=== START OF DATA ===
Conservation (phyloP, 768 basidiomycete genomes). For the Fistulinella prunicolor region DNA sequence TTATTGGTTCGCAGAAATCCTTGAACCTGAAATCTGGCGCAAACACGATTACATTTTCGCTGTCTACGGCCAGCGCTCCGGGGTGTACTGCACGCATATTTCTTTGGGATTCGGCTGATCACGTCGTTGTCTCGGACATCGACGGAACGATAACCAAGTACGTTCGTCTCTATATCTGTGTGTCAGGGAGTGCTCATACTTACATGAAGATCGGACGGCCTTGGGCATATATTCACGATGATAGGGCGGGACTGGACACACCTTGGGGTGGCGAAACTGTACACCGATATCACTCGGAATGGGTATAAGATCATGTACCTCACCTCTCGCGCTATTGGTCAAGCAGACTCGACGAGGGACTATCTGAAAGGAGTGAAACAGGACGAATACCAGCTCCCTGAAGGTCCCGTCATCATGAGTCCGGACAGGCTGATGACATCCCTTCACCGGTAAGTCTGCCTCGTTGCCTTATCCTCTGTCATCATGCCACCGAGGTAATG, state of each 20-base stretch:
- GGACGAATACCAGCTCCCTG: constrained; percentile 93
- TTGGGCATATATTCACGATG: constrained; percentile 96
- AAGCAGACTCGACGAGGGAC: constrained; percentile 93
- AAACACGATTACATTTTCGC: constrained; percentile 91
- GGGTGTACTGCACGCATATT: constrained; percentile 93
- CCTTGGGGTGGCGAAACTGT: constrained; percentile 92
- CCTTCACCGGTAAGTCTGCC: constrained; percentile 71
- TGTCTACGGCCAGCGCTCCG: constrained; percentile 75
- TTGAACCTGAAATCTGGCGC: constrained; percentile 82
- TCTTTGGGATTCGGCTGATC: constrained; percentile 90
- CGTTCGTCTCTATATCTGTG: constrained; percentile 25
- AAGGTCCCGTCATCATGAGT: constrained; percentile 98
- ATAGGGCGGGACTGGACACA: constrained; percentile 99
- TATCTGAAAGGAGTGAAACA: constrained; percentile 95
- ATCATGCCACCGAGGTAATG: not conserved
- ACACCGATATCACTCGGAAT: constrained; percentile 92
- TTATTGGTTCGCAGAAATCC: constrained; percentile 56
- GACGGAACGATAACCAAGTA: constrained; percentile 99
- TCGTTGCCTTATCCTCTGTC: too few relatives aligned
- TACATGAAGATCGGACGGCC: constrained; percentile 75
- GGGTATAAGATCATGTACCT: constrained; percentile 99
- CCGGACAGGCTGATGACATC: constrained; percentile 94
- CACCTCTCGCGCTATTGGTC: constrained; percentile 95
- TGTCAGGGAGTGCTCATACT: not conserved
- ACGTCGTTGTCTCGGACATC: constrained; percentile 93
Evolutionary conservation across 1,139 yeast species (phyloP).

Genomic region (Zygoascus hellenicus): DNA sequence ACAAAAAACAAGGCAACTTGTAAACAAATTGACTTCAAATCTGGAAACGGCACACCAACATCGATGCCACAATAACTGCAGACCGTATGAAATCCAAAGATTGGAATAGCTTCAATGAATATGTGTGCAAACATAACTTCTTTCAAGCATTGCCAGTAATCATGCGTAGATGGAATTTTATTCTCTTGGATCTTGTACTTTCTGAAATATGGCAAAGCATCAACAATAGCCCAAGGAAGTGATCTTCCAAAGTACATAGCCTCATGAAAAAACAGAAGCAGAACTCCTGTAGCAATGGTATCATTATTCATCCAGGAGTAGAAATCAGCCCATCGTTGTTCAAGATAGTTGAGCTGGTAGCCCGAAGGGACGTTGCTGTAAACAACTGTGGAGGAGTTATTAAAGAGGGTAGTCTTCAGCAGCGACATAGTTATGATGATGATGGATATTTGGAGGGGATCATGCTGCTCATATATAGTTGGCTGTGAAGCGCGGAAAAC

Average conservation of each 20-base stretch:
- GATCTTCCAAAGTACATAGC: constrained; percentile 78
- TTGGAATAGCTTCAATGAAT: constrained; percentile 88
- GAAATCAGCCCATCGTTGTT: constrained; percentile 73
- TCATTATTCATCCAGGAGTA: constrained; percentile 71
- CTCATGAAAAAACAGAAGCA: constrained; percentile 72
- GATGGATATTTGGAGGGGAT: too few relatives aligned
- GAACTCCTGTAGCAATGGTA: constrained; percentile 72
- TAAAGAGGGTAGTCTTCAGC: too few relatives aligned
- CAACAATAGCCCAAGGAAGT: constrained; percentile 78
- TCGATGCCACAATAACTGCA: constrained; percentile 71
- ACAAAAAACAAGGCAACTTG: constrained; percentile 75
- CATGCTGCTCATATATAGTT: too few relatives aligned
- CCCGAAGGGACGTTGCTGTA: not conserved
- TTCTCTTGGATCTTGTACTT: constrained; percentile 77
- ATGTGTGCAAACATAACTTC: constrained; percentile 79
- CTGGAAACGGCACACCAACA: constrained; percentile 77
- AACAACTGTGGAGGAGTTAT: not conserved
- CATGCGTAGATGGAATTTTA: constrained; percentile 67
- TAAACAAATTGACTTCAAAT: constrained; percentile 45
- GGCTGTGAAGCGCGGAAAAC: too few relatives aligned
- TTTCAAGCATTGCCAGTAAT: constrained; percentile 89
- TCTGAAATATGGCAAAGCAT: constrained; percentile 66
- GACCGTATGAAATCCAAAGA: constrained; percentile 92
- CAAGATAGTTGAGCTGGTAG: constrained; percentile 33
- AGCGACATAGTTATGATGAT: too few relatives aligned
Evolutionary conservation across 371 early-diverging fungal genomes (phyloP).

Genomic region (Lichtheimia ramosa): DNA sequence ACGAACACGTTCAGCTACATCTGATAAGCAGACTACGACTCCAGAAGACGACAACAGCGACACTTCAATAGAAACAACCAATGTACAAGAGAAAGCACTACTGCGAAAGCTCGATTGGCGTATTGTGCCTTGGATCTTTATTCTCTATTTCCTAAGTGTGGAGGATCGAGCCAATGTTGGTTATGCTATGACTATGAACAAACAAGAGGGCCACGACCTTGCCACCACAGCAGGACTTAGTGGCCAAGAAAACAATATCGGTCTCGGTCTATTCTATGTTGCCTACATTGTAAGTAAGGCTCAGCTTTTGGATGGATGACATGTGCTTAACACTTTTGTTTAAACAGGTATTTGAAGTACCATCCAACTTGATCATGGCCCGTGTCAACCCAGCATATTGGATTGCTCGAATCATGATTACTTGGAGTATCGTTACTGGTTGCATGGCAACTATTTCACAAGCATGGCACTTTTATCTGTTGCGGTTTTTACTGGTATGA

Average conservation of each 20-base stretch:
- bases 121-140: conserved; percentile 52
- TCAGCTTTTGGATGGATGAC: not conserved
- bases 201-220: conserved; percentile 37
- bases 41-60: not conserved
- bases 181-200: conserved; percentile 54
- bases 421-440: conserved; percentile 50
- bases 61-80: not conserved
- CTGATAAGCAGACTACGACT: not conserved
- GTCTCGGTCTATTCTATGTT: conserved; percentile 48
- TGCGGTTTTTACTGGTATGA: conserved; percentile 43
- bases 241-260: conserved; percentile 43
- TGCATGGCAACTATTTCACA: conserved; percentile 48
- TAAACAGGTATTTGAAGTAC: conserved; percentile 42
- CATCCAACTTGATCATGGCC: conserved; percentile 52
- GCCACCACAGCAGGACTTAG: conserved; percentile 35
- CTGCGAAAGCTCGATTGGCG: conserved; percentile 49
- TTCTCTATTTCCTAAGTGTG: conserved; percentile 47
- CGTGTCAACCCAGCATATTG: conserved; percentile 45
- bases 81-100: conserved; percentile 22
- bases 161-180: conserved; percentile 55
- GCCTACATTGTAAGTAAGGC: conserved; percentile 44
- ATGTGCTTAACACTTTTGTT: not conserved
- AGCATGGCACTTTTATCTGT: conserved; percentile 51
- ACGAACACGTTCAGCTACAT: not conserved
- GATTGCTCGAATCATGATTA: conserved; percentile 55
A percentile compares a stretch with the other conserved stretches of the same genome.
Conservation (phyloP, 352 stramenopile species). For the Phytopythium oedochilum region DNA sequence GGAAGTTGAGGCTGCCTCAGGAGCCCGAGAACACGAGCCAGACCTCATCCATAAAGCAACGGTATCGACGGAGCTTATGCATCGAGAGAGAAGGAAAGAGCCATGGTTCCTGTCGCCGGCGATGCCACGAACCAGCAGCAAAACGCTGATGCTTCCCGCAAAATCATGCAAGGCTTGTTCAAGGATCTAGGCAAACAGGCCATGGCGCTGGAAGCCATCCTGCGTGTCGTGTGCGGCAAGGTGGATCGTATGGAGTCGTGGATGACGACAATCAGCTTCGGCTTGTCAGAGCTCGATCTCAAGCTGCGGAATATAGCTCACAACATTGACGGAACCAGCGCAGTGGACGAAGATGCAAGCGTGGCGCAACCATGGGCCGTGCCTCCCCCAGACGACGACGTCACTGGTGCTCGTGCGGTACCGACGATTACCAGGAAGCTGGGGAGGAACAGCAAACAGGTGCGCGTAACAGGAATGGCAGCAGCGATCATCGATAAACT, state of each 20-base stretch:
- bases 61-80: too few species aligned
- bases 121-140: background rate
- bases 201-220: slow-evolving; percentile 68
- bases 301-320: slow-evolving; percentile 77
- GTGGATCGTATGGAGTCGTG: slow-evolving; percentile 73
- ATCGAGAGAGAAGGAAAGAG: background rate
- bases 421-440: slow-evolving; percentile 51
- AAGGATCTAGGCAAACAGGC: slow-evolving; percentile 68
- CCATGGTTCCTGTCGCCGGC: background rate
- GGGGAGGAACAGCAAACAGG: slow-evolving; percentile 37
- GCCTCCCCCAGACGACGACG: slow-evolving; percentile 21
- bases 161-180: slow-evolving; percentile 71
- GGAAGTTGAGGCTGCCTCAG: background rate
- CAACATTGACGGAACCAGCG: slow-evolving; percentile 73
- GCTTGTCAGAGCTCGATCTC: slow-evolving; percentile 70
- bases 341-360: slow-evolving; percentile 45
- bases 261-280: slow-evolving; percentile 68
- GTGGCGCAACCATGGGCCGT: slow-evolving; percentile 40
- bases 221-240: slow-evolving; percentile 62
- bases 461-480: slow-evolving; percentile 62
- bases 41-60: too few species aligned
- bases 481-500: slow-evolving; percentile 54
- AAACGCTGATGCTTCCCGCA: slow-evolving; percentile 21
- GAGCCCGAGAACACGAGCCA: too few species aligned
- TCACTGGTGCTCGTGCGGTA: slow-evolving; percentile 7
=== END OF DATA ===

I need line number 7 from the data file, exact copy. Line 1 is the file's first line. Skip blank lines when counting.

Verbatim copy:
- CCTTGGGGTGGCGAAACTGT: constrained; percentile 92